- Associated Press - Thursday, December 25, 2014

LANCASTER, Ky. (AP) - It all started with a pie request from a friend. At least that’s the story 13-year-old Isabella and 10-year-old Susanna Domidion of Lancaster tell about their pie-making.

“Originally, it was a fraction lesson, but they don’t remember that,” said mom Amy, laughing. “It grew out of that.”

Isabella had made pies with her nanny when she was younger and began again, this time with her sister, under the name Bella’s Bakery and Susie’s Sweets.

Initially, the girls would make and sell the pies any day.

“They would be getting up in the mornings before school, making pies. We had to settle on one day,” Amy said.

Now, every Friday is pie-making day.

Isabella and Susanna are homeschooled, and Amy believes the pie-making is a living math lesson for the girls. They have four brothers: Taylor, 20, Grayson, 10, Graham, 6, and Jack Hudson, 1.

On Thursdays, Isabella and Susanna look at their pantries, check the orders and make a list. They go grocery shopping, which has been a learning experience for the girls. They’ve begun price-checking, coupon clipping and more.

“They’re pretty frugal,” said Amy.

“But, cheaper is not always better,” said Isabella, citing a lesson the girls learned early on.

When they get home that day, Susanna sometimes begins her desserts - pecan and peanut butter - a little early because they can be made the day before.

“I like pecan; they are easy,” she said with a smile. “Peanut butter is a pain.”

Isabella makes meringue pies such as chocolate, butterscotch, lemon and coconut cream - all have to be made just before delivery. They also have apple and pumpkin.

The best seller is chocolate, Isabella explained.

“The apple is for people we love, who will show us mercy,” Amy said with a laugh.

Besides learning how to bake and make desserts, the girls are learning money management and the value of hard work.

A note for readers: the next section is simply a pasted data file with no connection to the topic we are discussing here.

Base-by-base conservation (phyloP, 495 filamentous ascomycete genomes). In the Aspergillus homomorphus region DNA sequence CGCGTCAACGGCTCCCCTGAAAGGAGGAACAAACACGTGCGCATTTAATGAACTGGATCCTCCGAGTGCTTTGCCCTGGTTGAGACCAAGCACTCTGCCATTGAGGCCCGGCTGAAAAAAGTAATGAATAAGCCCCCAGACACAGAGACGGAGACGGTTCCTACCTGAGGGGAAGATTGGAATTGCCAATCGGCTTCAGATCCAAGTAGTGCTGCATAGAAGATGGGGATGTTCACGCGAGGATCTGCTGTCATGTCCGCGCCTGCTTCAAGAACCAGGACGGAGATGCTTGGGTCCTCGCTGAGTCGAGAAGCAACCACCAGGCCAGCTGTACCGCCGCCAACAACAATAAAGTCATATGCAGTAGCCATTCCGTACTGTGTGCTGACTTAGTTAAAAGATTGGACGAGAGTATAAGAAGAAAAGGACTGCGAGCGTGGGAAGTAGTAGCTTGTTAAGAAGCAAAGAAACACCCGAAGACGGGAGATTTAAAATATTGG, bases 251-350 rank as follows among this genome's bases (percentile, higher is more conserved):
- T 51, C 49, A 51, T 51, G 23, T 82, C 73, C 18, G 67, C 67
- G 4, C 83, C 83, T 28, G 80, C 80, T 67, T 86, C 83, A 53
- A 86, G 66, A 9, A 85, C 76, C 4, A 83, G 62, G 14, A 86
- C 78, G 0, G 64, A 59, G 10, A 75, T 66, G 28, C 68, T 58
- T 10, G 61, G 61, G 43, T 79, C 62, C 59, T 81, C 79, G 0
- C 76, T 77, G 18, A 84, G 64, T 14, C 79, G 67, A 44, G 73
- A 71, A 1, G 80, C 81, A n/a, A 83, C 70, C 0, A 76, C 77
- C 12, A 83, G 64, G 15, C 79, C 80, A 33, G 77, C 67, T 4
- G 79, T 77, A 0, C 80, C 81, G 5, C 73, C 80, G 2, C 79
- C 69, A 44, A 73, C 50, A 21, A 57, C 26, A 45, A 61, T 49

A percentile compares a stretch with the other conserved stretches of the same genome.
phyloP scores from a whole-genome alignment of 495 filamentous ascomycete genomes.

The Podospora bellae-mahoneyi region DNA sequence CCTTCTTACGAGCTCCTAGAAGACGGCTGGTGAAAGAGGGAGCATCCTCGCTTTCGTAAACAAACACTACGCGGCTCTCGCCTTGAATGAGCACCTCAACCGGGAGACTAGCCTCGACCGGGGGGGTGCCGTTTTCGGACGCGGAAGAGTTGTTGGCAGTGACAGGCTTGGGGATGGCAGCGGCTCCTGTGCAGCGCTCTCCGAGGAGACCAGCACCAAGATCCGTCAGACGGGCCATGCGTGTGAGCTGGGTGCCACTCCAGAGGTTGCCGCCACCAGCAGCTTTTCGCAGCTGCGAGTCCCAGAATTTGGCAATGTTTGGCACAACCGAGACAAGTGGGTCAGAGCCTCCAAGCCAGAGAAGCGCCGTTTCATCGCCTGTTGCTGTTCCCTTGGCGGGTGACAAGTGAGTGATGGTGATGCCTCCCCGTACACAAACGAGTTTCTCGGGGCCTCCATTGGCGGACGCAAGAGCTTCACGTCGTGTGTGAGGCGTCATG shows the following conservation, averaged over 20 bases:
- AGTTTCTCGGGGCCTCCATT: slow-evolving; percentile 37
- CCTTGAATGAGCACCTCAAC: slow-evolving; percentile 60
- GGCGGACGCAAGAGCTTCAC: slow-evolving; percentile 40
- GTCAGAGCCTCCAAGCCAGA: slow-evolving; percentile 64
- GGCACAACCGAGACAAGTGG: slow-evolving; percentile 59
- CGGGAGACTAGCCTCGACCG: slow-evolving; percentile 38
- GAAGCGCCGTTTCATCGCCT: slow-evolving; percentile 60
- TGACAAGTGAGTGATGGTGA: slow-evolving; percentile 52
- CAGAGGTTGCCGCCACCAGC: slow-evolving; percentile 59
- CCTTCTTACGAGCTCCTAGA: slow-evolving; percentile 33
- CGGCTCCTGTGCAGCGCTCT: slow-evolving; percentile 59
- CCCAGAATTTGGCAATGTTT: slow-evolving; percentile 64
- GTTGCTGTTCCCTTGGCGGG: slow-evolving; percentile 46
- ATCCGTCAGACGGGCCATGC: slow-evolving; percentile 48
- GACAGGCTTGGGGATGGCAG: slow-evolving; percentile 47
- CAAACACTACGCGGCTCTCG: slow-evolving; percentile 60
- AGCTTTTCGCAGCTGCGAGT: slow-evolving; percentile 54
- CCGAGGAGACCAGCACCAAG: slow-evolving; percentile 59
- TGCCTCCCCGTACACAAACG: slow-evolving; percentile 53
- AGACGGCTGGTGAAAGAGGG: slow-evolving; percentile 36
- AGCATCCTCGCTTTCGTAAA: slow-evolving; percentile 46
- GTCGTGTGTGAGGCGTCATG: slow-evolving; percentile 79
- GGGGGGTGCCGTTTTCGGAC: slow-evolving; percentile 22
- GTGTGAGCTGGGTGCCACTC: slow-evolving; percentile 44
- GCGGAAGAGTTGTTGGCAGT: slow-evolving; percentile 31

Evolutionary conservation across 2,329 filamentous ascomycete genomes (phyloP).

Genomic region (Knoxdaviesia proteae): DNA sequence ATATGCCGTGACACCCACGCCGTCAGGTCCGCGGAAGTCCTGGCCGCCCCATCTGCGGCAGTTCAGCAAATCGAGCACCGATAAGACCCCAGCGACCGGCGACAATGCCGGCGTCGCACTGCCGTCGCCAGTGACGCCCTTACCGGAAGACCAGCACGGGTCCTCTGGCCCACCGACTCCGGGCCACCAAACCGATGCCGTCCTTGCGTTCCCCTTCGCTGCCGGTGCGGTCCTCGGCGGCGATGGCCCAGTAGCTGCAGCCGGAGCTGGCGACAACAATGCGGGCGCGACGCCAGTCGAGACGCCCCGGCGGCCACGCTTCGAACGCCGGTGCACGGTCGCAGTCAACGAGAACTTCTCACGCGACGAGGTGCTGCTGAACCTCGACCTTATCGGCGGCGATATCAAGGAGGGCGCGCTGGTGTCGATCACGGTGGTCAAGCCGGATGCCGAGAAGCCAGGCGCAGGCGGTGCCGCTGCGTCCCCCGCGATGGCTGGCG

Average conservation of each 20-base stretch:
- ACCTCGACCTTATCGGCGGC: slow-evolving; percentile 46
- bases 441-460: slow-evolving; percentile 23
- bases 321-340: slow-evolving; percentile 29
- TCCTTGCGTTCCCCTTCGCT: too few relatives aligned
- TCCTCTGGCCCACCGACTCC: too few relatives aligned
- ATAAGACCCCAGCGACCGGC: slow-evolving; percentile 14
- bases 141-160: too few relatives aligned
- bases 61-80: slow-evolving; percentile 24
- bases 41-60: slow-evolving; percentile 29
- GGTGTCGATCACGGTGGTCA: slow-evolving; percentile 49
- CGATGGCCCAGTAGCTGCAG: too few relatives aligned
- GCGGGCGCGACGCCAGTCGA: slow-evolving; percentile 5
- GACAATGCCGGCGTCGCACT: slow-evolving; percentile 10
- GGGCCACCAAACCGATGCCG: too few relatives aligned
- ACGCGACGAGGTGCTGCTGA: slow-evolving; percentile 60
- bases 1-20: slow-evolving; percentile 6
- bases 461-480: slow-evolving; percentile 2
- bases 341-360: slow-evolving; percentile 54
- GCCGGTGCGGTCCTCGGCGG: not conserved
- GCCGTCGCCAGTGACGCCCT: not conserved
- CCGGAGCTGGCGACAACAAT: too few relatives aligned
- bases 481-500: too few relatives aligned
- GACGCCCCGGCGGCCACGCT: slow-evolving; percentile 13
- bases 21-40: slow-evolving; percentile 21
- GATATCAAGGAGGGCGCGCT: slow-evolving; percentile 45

“It’s been good to see. You want to give your kids everything. With six kids, we had to say no to a lot of things,” said Amy. It was hard, she said, but sometimes these choices have to be made.

So, when Isabella came to Amy and husband Jerry because she wanted to participate in ballet classes, they told her she would have to come up with the money herself.

Isabella has been able to do that, making enough for one year of lessons and her shoes. Currently, she is working to get next semester paid for. She also uses the money to pay for her own cell phone.

Susanna, smiling broadly, said she doesn’t really have a major goal right now; she just likes having money in the bank. She also loves Mentos candy, spending some of her money on that.

The girls don’t just keep their money for themselves.

“They give away a lot,” said Amy, talking about money and pies. The girls will use the money they generate for their tithes at Lancaster Baptist Church and sometimes to buy things for their brothers.

They’ve also started the process of sponsoring a child through World Vision.

Ballet, school, church and pie-making keep Isabella busy. Susanna spends her free time playing basketball through the LIGHT home educators support group. The group is a co-op of sorts, for homeschooling families, allowing the students to have “typical” teen experiences.

“The flexibility of homeschooling is that there are ways to teach them without knowing they are learning,” Amy said. A former Garrard County math teacher, she said being able to teach kids, including her own, in creative ways is great.

Grayson and Graham have their own business of taking out trash for their neighbors.

Amy and Jerry keep a close eye on how the girls spend their money.

“We still have rules, but they have freedom within those,” Amy said.

The girls’ budding business came at a time that the family needed the extra support, and Amy believes God’s hand was in the details.

“I know it was the Lord providing for our family,” she said. The family is thankful for the love their friends and community have shown.

At this time, the girls don’t have a storefront but are praying about launching a full-time business.

Copyright © 2018 The Washington Times, LLC.

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